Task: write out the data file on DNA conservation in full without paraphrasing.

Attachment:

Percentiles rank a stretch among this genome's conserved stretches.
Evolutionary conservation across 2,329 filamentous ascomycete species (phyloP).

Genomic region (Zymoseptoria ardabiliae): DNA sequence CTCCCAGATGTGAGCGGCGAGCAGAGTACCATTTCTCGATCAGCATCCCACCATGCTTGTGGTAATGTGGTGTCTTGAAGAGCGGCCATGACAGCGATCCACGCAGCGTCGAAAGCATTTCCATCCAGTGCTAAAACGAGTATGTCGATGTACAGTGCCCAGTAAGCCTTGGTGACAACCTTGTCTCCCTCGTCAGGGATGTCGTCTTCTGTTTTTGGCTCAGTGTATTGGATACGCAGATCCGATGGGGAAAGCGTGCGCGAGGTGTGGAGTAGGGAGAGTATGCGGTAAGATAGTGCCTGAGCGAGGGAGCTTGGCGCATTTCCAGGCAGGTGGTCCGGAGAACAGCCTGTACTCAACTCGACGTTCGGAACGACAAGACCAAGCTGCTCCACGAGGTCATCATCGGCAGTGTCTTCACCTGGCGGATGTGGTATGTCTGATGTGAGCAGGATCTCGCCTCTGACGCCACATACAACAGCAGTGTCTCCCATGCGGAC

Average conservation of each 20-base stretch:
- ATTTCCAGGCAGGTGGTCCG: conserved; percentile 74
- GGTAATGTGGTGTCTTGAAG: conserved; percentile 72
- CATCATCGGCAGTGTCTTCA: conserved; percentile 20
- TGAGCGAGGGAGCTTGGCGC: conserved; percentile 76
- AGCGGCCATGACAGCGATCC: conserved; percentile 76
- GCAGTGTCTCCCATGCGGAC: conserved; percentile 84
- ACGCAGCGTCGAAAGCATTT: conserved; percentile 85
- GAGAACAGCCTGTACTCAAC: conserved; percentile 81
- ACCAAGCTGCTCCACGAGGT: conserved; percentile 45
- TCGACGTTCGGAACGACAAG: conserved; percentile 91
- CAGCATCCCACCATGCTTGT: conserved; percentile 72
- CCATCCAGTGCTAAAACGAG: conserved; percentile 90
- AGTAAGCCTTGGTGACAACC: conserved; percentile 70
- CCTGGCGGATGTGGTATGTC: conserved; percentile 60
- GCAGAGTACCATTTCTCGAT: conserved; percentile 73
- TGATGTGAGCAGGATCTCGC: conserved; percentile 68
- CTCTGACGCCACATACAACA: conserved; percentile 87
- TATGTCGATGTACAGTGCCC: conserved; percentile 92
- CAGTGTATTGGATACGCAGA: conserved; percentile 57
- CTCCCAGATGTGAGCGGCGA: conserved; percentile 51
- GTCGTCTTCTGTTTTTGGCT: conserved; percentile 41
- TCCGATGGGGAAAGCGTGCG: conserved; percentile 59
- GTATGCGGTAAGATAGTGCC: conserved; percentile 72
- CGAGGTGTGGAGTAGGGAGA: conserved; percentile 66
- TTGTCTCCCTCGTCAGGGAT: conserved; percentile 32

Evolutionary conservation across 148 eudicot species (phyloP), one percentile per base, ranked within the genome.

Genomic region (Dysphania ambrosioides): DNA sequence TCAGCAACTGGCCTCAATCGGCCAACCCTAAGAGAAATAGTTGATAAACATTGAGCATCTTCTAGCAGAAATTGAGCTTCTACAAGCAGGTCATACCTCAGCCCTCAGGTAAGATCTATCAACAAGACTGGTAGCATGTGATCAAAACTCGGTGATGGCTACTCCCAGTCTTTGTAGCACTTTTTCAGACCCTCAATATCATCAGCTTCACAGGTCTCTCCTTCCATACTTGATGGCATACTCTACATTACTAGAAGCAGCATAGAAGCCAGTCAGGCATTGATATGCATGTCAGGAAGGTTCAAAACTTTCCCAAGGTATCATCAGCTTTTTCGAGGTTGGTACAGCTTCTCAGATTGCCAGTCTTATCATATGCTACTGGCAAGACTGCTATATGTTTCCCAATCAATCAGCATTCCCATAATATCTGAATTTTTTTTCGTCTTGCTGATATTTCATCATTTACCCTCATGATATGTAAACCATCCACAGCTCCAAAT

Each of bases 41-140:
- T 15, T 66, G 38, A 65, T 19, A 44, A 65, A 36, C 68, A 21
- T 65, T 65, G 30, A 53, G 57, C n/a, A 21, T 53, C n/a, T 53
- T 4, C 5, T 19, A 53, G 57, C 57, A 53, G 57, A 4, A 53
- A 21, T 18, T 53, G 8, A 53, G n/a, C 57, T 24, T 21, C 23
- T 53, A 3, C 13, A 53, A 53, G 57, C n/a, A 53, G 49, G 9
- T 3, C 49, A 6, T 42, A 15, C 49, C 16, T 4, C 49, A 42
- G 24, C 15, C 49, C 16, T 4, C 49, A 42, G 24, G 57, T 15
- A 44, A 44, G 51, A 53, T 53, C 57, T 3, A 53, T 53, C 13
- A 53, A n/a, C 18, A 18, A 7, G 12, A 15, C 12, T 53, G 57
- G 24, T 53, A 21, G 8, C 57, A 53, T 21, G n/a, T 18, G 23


Percentiles rank a stretch among this genome's conserved stretches.
Evolutionary conservation across 2,329 filamentous ascomycete species (phyloP).

Genomic region (Zymoseptoria ardabiliae): DNA sequence CTCCCAGATGTGAGCGGCGAGCAGAGTACCATTTCTCGATCAGCATCCCACCATGCTTGTGGTAATGTGGTGTCTTGAAGAGCGGCCATGACAGCGATCCACGCAGCGTCGAAAGCATTTCCATCCAGTGCTAAAACGAGTATGTCGATGTACAGTGCCCAGTAAGCCTTGGTGACAACCTTGTCTCCCTCGTCAGGGATGTCGTCTTCTGTTTTTGGCTCAGTGTATTGGATACGCAGATCCGATGGGGAAAGCGTGCGCGAGGTGTGGAGTAGGGAGAGTATGCGGTAAGATAGTGCCTGAGCGAGGGAGCTTGGCGCATTTCCAGGCAGGTGGTCCGGAGAACAGCCTGTACTCAACTCGACGTTCGGAACGACAAGACCAAGCTGCTCCACGAGGTCATCATCGGCAGTGTCTTCACCTGGCGGATGTGGTATGTCTGATGTGAGCAGGATCTCGCCTCTGACGCCACATACAACAGCAGTGTCTCCCATGCGGAC

Average conservation of each 20-base stretch:
- ATTTCCAGGCAGGTGGTCCG: conserved; percentile 74
- GGTAATGTGGTGTCTTGAAG: conserved; percentile 72
- CATCATCGGCAGTGTCTTCA: conserved; percentile 20
- TGAGCGAGGGAGCTTGGCGC: conserved; percentile 76
- AGCGGCCATGACAGCGATCC: conserved; percentile 76
- GCAGTGTCTCCCATGCGGAC: conserved; percentile 84
- ACGCAGCGTCGAAAGCATTT: conserved; percentile 85
- GAGAACAGCCTGTACTCAAC: conserved; percentile 81
- ACCAAGCTGCTCCACGAGGT: conserved; percentile 45
- TCGACGTTCGGAACGACAAG: conserved; percentile 91
- CAGCATCCCACCATGCTTGT: conserved; percentile 72
- CCATCCAGTGCTAAAACGAG: conserved; percentile 90
- AGTAAGCCTTGGTGACAACC: conserved; percentile 70
- CCTGGCGGATGTGGTATGTC: conserved; percentile 60
- GCAGAGTACCATTTCTCGAT: conserved; percentile 73
- TGATGTGAGCAGGATCTCGC: conserved; percentile 68
- CTCTGACGCCACATACAACA: conserved; percentile 87
- TATGTCGATGTACAGTGCCC: conserved; percentile 92
- CAGTGTATTGGATACGCAGA: conserved; percentile 57
- CTCCCAGATGTGAGCGGCGA: conserved; percentile 51
- GTCGTCTTCTGTTTTTGGCT: conserved; percentile 41
- TCCGATGGGGAAAGCGTGCG: conserved; percentile 59
- GTATGCGGTAAGATAGTGCC: conserved; percentile 72
- CGAGGTGTGGAGTAGGGAGA: conserved; percentile 66
- TTGTCTCCCTCGTCAGGGAT: conserved; percentile 32

Evolutionary conservation across 148 eudicot species (phyloP), one percentile per base, ranked within the genome.

Genomic region (Dysphania ambrosioides): DNA sequence TCAGCAACTGGCCTCAATCGGCCAACCCTAAGAGAAATAGTTGATAAACATTGAGCATCTTCTAGCAGAAATTGAGCTTCTACAAGCAGGTCATACCTCAGCCCTCAGGTAAGATCTATCAACAAGACTGGTAGCATGTGATCAAAACTCGGTGATGGCTACTCCCAGTCTTTGTAGCACTTTTTCAGACCCTCAATATCATCAGCTTCACAGGTCTCTCCTTCCATACTTGATGGCATACTCTACATTACTAGAAGCAGCATAGAAGCCAGTCAGGCATTGATATGCATGTCAGGAAGGTTCAAAACTTTCCCAAGGTATCATCAGCTTTTTCGAGGTTGGTACAGCTTCTCAGATTGCCAGTCTTATCATATGCTACTGGCAAGACTGCTATATGTTTCCCAATCAATCAGCATTCCCATAATATCTGAATTTTTTTTCGTCTTGCTGATATTTCATCATTTACCCTCATGATATGTAAACCATCCACAGCTCCAAAT

Each of bases 41-140:
- T 15, T 66, G 38, A 65, T 19, A 44, A 65, A 36, C 68, A 21
- T 65, T 65, G 30, A 53, G 57, C n/a, A 21, T 53, C n/a, T 53
- T 4, C 5, T 19, A 53, G 57, C 57, A 53, G 57, A 4, A 53
- A 21, T 18, T 53, G 8, A 53, G n/a, C 57, T 24, T 21, C 23
- T 53, A 3, C 13, A 53, A 53, G 57, C n/a, A 53, G 49, G 9
- T 3, C 49, A 6, T 42, A 15, C 49, C 16, T 4, C 49, A 42
- G 24, C 15, C 49, C 16, T 4, C 49, A 42, G 24, G 57, T 15
- A 44, A 44, G 51, A 53, T 53, C 57, T 3, A 53, T 53, C 13
- A 53, A n/a, C 18, A 18, A 7, G 12, A 15, C 12, T 53, G 57
- G 24, T 53, A 21, G 8, C 57, A 53, T 21, G n/a, T 18, G 23